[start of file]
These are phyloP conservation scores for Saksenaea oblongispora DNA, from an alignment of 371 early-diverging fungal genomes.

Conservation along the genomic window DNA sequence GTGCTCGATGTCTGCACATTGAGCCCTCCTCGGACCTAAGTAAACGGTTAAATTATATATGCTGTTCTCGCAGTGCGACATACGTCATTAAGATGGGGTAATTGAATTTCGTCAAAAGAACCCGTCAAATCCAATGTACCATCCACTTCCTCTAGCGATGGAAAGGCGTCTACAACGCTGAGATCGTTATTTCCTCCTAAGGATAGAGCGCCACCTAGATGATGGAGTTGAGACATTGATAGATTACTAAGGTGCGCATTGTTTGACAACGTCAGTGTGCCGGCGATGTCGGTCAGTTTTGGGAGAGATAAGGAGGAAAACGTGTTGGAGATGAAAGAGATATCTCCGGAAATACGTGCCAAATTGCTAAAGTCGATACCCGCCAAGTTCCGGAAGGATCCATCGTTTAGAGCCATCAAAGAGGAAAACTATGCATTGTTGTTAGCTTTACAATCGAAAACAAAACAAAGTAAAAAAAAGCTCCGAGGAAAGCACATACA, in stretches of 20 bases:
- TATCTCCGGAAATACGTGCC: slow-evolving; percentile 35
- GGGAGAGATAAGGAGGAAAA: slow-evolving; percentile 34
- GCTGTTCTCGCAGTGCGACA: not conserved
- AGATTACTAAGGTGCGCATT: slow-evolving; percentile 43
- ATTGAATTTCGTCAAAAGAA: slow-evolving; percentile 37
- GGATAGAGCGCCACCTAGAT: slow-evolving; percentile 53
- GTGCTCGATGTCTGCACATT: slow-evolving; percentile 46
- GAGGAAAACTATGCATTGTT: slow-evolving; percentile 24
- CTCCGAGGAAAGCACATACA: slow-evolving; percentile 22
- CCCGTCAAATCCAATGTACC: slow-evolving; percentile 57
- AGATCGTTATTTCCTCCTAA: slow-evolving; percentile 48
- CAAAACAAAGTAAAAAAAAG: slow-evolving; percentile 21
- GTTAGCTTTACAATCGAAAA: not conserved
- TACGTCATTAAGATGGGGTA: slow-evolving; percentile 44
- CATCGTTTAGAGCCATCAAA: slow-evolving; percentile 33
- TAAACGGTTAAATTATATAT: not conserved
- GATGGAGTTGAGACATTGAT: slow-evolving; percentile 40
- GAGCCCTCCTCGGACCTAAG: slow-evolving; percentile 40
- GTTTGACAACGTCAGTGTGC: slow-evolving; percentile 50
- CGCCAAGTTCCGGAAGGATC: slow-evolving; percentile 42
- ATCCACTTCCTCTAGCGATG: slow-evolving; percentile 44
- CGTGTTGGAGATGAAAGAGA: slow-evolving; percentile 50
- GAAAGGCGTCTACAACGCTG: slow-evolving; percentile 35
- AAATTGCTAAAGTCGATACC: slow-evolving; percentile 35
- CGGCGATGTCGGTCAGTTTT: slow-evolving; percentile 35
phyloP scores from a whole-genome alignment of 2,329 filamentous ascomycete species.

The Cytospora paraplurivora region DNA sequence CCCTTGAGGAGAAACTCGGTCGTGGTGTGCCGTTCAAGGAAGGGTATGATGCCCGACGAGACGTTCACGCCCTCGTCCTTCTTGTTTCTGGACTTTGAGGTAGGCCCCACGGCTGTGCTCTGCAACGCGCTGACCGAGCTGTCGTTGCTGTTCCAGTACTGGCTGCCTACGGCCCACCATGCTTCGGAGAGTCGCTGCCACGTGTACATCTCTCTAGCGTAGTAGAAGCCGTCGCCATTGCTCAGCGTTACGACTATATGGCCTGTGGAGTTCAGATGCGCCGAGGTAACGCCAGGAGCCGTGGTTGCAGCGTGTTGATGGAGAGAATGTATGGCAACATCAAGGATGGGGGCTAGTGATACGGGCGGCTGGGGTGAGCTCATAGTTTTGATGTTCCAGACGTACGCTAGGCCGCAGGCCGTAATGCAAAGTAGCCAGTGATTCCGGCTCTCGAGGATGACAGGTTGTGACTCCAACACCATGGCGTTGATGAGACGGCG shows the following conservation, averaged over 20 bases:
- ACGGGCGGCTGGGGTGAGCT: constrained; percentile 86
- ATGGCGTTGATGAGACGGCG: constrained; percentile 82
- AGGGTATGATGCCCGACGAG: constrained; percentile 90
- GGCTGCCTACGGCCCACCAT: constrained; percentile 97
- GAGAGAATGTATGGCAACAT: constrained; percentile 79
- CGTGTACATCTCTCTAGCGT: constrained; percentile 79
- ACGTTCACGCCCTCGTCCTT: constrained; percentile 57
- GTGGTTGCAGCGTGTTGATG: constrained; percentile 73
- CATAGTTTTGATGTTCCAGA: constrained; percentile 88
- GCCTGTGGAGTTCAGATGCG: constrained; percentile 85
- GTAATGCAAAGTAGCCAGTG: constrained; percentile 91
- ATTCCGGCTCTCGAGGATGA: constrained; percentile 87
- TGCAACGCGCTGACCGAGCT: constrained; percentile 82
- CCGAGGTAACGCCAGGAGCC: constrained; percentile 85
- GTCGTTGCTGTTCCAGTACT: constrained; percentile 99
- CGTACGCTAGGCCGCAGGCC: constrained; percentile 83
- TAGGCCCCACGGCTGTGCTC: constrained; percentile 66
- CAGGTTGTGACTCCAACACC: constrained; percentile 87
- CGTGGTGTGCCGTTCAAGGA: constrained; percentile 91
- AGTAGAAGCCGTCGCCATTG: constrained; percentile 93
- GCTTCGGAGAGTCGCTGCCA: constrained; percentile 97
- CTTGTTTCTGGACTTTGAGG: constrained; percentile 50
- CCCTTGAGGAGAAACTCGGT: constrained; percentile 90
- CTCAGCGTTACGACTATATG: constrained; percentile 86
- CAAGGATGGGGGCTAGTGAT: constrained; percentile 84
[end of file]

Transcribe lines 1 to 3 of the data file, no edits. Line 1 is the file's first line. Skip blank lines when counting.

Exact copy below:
These are phyloP conservation scores for Saksenaea oblongispora DNA, from an alignment of 371 early-diverging fungal genomes.

Conservation along the genomic window DNA sequence GTGCTCGATGTCTGCACATTGAGCCCTCCTCGGACCTAAGTAAACGGTTAAATTATATATGCTGTTCTCGCAGTGCGACATACGTCATTAAGATGGGGTAATTGAATTTCGTCAAAAGAACCCGTCAAATCCAATGTACCATCCACTTCCTCTAGCGATGGAAAGGCGTCTACAACGCTGAGATCGTTATTTCCTCCTAAGGATAGAGCGCCACCTAGATGATGGAGTTGAGACATTGATAGATTACTAAGGTGCGCATTGTTTGACAACGTCAGTGTGCCGGCGATGTCGGTCAGTTTTGGGAGAGATAAGGAGGAAAACGTGTTGGAGATGAAAGAGATATCTCCGGAAATACGTGCCAAATTGCTAAAGTCGATACCCGCCAAGTTCCGGAAGGATCCATCGTTTAGAGCCATCAAAGAGGAAAACTATGCATTGTTGTTAGCTTTACAATCGAAAACAAAACAAAGTAAAAAAAAGCTCCGAGGAAAGCACATACA, in stretches of 20 bases:
- TATCTCCGGAAATACGTGCC: slow-evolving; percentile 35